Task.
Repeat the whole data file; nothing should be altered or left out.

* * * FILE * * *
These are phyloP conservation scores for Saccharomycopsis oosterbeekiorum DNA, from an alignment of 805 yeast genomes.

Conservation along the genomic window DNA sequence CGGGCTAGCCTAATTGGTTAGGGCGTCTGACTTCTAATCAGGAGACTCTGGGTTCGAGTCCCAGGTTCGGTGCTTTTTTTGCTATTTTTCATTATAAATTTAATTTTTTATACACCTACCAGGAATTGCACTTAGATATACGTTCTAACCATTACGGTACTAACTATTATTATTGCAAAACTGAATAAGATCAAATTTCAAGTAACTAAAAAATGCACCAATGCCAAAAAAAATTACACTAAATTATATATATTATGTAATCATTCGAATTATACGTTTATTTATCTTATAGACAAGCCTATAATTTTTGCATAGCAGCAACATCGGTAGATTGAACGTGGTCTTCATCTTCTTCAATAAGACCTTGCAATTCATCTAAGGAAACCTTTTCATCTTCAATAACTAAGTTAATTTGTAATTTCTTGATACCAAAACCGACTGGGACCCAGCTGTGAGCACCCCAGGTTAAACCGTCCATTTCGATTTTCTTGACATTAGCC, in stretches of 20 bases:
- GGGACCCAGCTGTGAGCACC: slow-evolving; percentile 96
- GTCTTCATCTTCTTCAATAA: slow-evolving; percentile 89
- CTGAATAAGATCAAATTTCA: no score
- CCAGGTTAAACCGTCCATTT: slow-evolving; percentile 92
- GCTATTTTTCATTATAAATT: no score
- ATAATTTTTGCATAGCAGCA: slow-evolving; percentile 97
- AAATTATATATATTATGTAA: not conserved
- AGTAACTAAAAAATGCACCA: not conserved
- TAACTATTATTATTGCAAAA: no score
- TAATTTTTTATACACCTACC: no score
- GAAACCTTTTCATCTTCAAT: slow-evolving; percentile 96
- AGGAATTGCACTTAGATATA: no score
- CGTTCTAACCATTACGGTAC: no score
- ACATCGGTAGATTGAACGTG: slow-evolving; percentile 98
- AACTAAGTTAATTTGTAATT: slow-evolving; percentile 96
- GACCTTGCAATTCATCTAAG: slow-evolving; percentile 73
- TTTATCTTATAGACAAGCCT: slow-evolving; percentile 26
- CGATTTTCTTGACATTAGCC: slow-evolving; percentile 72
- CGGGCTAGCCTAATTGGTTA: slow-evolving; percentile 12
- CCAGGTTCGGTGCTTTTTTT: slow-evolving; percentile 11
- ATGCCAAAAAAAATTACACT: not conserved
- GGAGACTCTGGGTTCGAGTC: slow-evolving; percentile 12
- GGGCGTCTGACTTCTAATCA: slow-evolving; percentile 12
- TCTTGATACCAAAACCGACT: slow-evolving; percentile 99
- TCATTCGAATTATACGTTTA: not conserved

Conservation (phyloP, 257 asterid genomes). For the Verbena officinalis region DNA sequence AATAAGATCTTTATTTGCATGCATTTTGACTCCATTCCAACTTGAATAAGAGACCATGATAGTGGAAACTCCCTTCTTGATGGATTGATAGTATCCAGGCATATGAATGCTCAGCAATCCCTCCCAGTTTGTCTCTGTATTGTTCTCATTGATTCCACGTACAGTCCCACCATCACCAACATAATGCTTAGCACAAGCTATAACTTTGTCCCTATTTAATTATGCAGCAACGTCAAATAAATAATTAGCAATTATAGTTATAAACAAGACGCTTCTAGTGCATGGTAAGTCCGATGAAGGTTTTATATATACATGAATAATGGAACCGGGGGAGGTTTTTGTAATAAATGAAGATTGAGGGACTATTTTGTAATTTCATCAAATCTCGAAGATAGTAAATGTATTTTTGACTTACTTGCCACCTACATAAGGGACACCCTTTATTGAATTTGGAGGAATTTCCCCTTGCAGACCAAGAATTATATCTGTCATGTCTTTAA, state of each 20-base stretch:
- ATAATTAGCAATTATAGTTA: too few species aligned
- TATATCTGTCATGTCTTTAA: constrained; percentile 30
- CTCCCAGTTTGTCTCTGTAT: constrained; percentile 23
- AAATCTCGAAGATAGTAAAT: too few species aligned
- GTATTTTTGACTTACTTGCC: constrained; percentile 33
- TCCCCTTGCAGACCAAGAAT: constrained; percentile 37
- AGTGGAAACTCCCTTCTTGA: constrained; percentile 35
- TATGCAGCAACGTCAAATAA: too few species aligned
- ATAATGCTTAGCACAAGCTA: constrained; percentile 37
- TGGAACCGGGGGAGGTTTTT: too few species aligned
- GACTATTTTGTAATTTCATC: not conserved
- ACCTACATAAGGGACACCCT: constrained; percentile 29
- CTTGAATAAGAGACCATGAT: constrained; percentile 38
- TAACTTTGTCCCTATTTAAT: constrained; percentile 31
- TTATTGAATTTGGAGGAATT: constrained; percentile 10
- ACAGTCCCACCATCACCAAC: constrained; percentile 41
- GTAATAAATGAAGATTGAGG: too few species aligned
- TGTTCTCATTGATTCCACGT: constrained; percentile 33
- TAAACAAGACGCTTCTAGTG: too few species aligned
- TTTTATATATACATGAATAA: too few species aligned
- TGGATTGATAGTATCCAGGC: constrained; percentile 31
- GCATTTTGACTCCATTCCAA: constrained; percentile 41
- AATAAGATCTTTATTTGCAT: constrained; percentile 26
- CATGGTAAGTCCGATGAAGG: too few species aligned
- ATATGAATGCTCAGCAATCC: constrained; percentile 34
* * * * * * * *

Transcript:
These are phyloP conservation scores for Saccharomycopsis oosterbeekiorum DNA, from an alignment of 805 yeast genomes.

Conservation along the genomic window DNA sequence CGGGCTAGCCTAATTGGTTAGGGCGTCTGACTTCTAATCAGGAGACTCTGGGTTCGAGTCCCAGGTTCGGTGCTTTTTTTGCTATTTTTCATTATAAATTTAATTTTTTATACACCTACCAGGAATTGCACTTAGATATACGTTCTAACCATTACGGTACTAACTATTATTATTGCAAAACTGAATAAGATCAAATTTCAAGTAACTAAAAAATGCACCAATGCCAAAAAAAATTACACTAAATTATATATATTATGTAATCATTCGAATTATACGTTTATTTATCTTATAGACAAGCCTATAATTTTTGCATAGCAGCAACATCGGTAGATTGAACGTGGTCTTCATCTTCTTCAATAAGACCTTGCAATTCATCTAAGGAAACCTTTTCATCTTCAATAACTAAGTTAATTTGTAATTTCTTGATACCAAAACCGACTGGGACCCAGCTGTGAGCACCCCAGGTTAAACCGTCCATTTCGATTTTCTTGACATTAGCC, in stretches of 20 bases:
- GGGACCCAGCTGTGAGCACC: slow-evolving; percentile 96
- GTCTTCATCTTCTTCAATAA: slow-evolving; percentile 89
- CTGAATAAGATCAAATTTCA: no score
- CCAGGTTAAACCGTCCATTT: slow-evolving; percentile 92
- GCTATTTTTCATTATAAATT: no score
- ATAATTTTTGCATAGCAGCA: slow-evolving; percentile 97
- AAATTATATATATTATGTAA: not conserved
- AGTAACTAAAAAATGCACCA: not conserved
- TAACTATTATTATTGCAAAA: no score
- TAATTTTTTATACACCTACC: no score
- GAAACCTTTTCATCTTCAAT: slow-evolving; percentile 96
- AGGAATTGCACTTAGATATA: no score
- CGTTCTAACCATTACGGTAC: no score
- ACATCGGTAGATTGAACGTG: slow-evolving; percentile 98
- AACTAAGTTAATTTGTAATT: slow-evolving; percentile 96
- GACCTTGCAATTCATCTAAG: slow-evolving; percentile 73
- TTTATCTTATAGACAAGCCT: slow-evolving; percentile 26
- CGATTTTCTTGACATTAGCC: slow-evolving; percentile 72
- CGGGCTAGCCTAATTGGTTA: slow-evolving; percentile 12
- CCAGGTTCGGTGCTTTTTTT: slow-evolving; percentile 11
- ATGCCAAAAAAAATTACACT: not conserved
- GGAGACTCTGGGTTCGAGTC: slow-evolving; percentile 12
- GGGCGTCTGACTTCTAATCA: slow-evolving; percentile 12
- TCTTGATACCAAAACCGACT: slow-evolving; percentile 99
- TCATTCGAATTATACGTTTA: not conserved

Conservation (phyloP, 257 asterid genomes). For the Verbena officinalis region DNA sequence AATAAGATCTTTATTTGCATGCATTTTGACTCCATTCCAACTTGAATAAGAGACCATGATAGTGGAAACTCCCTTCTTGATGGATTGATAGTATCCAGGCATATGAATGCTCAGCAATCCCTCCCAGTTTGTCTCTGTATTGTTCTCATTGATTCCACGTACAGTCCCACCATCACCAACATAATGCTTAGCACAAGCTATAACTTTGTCCCTATTTAATTATGCAGCAACGTCAAATAAATAATTAGCAATTATAGTTATAAACAAGACGCTTCTAGTGCATGGTAAGTCCGATGAAGGTTTTATATATACATGAATAATGGAACCGGGGGAGGTTTTTGTAATAAATGAAGATTGAGGGACTATTTTGTAATTTCATCAAATCTCGAAGATAGTAAATGTATTTTTGACTTACTTGCCACCTACATAAGGGACACCCTTTATTGAATTTGGAGGAATTTCCCCTTGCAGACCAAGAATTATATCTGTCATGTCTTTAA, state of each 20-base stretch:
- ATAATTAGCAATTATAGTTA: too few species aligned
- TATATCTGTCATGTCTTTAA: constrained; percentile 30
- CTCCCAGTTTGTCTCTGTAT: constrained; percentile 23
- AAATCTCGAAGATAGTAAAT: too few species aligned
- GTATTTTTGACTTACTTGCC: constrained; percentile 33
- TCCCCTTGCAGACCAAGAAT: constrained; percentile 37
- AGTGGAAACTCCCTTCTTGA: constrained; percentile 35
- TATGCAGCAACGTCAAATAA: too few species aligned
- ATAATGCTTAGCACAAGCTA: constrained; percentile 37
- TGGAACCGGGGGAGGTTTTT: too few species aligned
- GACTATTTTGTAATTTCATC: not conserved
- ACCTACATAAGGGACACCCT: constrained; percentile 29
- CTTGAATAAGAGACCATGAT: constrained; percentile 38
- TAACTTTGTCCCTATTTAAT: constrained; percentile 31
- TTATTGAATTTGGAGGAATT: constrained; percentile 10
- ACAGTCCCACCATCACCAAC: constrained; percentile 41
- GTAATAAATGAAGATTGAGG: too few species aligned
- TGTTCTCATTGATTCCACGT: constrained; percentile 33
- TAAACAAGACGCTTCTAGTG: too few species aligned
- TTTTATATATACATGAATAA: too few species aligned
- TGGATTGATAGTATCCAGGC: constrained; percentile 31
- GCATTTTGACTCCATTCCAA: constrained; percentile 41
- AATAAGATCTTTATTTGCAT: constrained; percentile 26
- CATGGTAAGTCCGATGAAGG: too few species aligned
- ATATGAATGCTCAGCAATCC: constrained; percentile 34